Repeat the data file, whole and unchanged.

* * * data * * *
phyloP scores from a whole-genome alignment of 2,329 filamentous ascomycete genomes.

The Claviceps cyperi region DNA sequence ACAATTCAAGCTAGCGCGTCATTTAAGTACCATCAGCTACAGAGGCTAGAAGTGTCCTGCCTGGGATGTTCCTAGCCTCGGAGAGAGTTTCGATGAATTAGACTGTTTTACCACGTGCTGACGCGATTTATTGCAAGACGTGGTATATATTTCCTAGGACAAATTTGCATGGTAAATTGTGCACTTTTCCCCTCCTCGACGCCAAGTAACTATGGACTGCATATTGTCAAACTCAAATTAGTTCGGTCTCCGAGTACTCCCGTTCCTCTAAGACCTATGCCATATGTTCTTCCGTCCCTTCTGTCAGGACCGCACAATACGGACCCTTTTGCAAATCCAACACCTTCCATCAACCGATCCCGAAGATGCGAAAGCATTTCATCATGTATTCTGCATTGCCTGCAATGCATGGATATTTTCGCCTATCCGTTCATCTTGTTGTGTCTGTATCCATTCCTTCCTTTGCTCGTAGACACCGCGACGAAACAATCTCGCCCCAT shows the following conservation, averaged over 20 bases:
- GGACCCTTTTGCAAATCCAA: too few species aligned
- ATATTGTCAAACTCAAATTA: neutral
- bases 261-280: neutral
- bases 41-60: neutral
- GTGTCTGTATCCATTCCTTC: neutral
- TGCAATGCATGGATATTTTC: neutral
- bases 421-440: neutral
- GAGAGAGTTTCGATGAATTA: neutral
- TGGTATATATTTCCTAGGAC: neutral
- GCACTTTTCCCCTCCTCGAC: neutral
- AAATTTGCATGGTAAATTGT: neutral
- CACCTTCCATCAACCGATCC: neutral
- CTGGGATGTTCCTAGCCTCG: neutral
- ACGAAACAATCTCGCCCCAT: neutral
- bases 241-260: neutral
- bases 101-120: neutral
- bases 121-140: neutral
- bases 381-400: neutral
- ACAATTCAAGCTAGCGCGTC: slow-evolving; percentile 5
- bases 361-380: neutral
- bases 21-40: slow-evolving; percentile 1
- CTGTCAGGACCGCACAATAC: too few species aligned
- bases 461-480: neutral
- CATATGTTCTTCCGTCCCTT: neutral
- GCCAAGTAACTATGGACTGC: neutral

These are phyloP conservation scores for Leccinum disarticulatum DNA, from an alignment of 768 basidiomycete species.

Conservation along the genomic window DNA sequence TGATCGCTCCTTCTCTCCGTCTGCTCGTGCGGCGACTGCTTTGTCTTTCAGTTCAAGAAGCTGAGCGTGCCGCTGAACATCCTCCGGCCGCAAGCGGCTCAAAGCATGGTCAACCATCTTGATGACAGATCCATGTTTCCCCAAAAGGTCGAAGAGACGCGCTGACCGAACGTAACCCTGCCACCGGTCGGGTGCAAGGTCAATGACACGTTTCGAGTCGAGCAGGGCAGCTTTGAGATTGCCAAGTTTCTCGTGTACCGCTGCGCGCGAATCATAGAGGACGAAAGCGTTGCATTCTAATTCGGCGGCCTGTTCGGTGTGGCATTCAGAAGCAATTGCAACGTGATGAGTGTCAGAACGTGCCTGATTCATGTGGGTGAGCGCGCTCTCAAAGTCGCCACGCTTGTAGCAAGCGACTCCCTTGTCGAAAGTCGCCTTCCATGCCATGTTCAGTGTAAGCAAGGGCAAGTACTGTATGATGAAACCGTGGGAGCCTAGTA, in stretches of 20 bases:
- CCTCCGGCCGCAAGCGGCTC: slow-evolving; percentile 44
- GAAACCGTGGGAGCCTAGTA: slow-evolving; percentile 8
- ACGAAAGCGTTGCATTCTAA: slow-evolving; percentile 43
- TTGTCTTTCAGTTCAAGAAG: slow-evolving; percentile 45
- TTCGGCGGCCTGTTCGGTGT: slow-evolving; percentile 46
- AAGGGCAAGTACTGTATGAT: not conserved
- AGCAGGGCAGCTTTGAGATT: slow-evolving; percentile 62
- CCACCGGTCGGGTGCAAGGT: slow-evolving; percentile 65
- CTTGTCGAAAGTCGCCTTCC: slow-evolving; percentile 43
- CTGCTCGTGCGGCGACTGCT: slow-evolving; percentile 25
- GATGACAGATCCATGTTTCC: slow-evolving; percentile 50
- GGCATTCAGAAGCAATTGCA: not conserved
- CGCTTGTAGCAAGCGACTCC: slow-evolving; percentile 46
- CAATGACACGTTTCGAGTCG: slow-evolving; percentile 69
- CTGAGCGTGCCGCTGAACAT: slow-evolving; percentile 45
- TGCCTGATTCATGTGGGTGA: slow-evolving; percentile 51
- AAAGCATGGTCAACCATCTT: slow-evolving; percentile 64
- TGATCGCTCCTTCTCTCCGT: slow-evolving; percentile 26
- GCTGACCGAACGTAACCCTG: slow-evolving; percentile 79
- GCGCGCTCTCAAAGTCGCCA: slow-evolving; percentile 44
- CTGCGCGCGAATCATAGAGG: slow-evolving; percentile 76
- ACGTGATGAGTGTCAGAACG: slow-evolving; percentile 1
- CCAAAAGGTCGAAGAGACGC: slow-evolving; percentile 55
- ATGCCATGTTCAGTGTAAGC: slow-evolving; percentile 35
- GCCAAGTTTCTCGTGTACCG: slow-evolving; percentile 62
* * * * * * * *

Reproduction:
phyloP scores from a whole-genome alignment of 2,329 filamentous ascomycete genomes.

The Claviceps cyperi region DNA sequence ACAATTCAAGCTAGCGCGTCATTTAAGTACCATCAGCTACAGAGGCTAGAAGTGTCCTGCCTGGGATGTTCCTAGCCTCGGAGAGAGTTTCGATGAATTAGACTGTTTTACCACGTGCTGACGCGATTTATTGCAAGACGTGGTATATATTTCCTAGGACAAATTTGCATGGTAAATTGTGCACTTTTCCCCTCCTCGACGCCAAGTAACTATGGACTGCATATTGTCAAACTCAAATTAGTTCGGTCTCCGAGTACTCCCGTTCCTCTAAGACCTATGCCATATGTTCTTCCGTCCCTTCTGTCAGGACCGCACAATACGGACCCTTTTGCAAATCCAACACCTTCCATCAACCGATCCCGAAGATGCGAAAGCATTTCATCATGTATTCTGCATTGCCTGCAATGCATGGATATTTTCGCCTATCCGTTCATCTTGTTGTGTCTGTATCCATTCCTTCCTTTGCTCGTAGACACCGCGACGAAACAATCTCGCCCCAT shows the following conservation, averaged over 20 bases:
- GGACCCTTTTGCAAATCCAA: too few species aligned
- ATATTGTCAAACTCAAATTA: neutral
- bases 261-280: neutral
- bases 41-60: neutral
- GTGTCTGTATCCATTCCTTC: neutral
- TGCAATGCATGGATATTTTC: neutral
- bases 421-440: neutral
- GAGAGAGTTTCGATGAATTA: neutral
- TGGTATATATTTCCTAGGAC: neutral
- GCACTTTTCCCCTCCTCGAC: neutral
- AAATTTGCATGGTAAATTGT: neutral
- CACCTTCCATCAACCGATCC: neutral
- CTGGGATGTTCCTAGCCTCG: neutral
- ACGAAACAATCTCGCCCCAT: neutral
- bases 241-260: neutral
- bases 101-120: neutral
- bases 121-140: neutral
- bases 381-400: neutral
- ACAATTCAAGCTAGCGCGTC: slow-evolving; percentile 5
- bases 361-380: neutral
- bases 21-40: slow-evolving; percentile 1
- CTGTCAGGACCGCACAATAC: too few species aligned
- bases 461-480: neutral
- CATATGTTCTTCCGTCCCTT: neutral
- GCCAAGTAACTATGGACTGC: neutral

These are phyloP conservation scores for Leccinum disarticulatum DNA, from an alignment of 768 basidiomycete species.

Conservation along the genomic window DNA sequence TGATCGCTCCTTCTCTCCGTCTGCTCGTGCGGCGACTGCTTTGTCTTTCAGTTCAAGAAGCTGAGCGTGCCGCTGAACATCCTCCGGCCGCAAGCGGCTCAAAGCATGGTCAACCATCTTGATGACAGATCCATGTTTCCCCAAAAGGTCGAAGAGACGCGCTGACCGAACGTAACCCTGCCACCGGTCGGGTGCAAGGTCAATGACACGTTTCGAGTCGAGCAGGGCAGCTTTGAGATTGCCAAGTTTCTCGTGTACCGCTGCGCGCGAATCATAGAGGACGAAAGCGTTGCATTCTAATTCGGCGGCCTGTTCGGTGTGGCATTCAGAAGCAATTGCAACGTGATGAGTGTCAGAACGTGCCTGATTCATGTGGGTGAGCGCGCTCTCAAAGTCGCCACGCTTGTAGCAAGCGACTCCCTTGTCGAAAGTCGCCTTCCATGCCATGTTCAGTGTAAGCAAGGGCAAGTACTGTATGATGAAACCGTGGGAGCCTAGTA, in stretches of 20 bases:
- CCTCCGGCCGCAAGCGGCTC: slow-evolving; percentile 44
- GAAACCGTGGGAGCCTAGTA: slow-evolving; percentile 8
- ACGAAAGCGTTGCATTCTAA: slow-evolving; percentile 43
- TTGTCTTTCAGTTCAAGAAG: slow-evolving; percentile 45
- TTCGGCGGCCTGTTCGGTGT: slow-evolving; percentile 46
- AAGGGCAAGTACTGTATGAT: not conserved
- AGCAGGGCAGCTTTGAGATT: slow-evolving; percentile 62
- CCACCGGTCGGGTGCAAGGT: slow-evolving; percentile 65
- CTTGTCGAAAGTCGCCTTCC: slow-evolving; percentile 43
- CTGCTCGTGCGGCGACTGCT: slow-evolving; percentile 25
- GATGACAGATCCATGTTTCC: slow-evolving; percentile 50
- GGCATTCAGAAGCAATTGCA: not conserved
- CGCTTGTAGCAAGCGACTCC: slow-evolving; percentile 46
- CAATGACACGTTTCGAGTCG: slow-evolving; percentile 69
- CTGAGCGTGCCGCTGAACAT: slow-evolving; percentile 45
- TGCCTGATTCATGTGGGTGA: slow-evolving; percentile 51
- AAAGCATGGTCAACCATCTT: slow-evolving; percentile 64
- TGATCGCTCCTTCTCTCCGT: slow-evolving; percentile 26
- GCTGACCGAACGTAACCCTG: slow-evolving; percentile 79
- GCGCGCTCTCAAAGTCGCCA: slow-evolving; percentile 44
- CTGCGCGCGAATCATAGAGG: slow-evolving; percentile 76
- ACGTGATGAGTGTCAGAACG: slow-evolving; percentile 1
- CCAAAAGGTCGAAGAGACGC: slow-evolving; percentile 55
- ATGCCATGTTCAGTGTAAGC: slow-evolving; percentile 35
- GCCAAGTTTCTCGTGTACCG: slow-evolving; percentile 62